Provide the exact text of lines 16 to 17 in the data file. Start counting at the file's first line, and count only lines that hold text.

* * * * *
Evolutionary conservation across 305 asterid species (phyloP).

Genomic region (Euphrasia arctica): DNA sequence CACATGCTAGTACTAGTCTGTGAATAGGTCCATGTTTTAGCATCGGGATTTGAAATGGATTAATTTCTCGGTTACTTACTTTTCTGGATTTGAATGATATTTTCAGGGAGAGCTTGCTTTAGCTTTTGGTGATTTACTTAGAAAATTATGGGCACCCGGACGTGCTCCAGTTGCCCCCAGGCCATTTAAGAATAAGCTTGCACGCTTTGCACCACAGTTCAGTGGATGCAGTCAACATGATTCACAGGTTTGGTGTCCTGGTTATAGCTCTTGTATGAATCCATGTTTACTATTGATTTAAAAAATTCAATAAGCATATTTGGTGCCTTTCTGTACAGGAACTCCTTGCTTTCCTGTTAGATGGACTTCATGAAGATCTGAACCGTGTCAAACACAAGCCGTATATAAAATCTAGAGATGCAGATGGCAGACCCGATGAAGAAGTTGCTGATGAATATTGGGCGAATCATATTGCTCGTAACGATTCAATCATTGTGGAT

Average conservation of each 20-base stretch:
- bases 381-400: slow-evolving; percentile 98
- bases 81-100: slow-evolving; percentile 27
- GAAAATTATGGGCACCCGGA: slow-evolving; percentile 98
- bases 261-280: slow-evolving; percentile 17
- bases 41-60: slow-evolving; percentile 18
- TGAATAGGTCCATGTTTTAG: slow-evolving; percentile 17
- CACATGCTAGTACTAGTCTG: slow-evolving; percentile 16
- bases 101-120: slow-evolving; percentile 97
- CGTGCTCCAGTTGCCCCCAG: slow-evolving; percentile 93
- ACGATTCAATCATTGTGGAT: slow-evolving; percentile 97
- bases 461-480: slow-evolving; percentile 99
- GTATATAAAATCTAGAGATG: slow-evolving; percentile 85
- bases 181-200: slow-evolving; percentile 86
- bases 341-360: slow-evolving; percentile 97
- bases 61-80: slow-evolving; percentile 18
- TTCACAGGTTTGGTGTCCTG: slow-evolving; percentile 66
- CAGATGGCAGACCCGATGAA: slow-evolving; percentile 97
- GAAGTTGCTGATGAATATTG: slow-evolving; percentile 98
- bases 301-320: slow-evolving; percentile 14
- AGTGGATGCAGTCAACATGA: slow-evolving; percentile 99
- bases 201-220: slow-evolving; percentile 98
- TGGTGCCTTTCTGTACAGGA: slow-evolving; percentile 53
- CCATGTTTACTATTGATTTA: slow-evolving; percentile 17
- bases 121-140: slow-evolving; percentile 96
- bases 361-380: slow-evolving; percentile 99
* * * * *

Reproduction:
- bases 181-200: slow-evolving; percentile 86
- bases 341-360: slow-evolving; percentile 97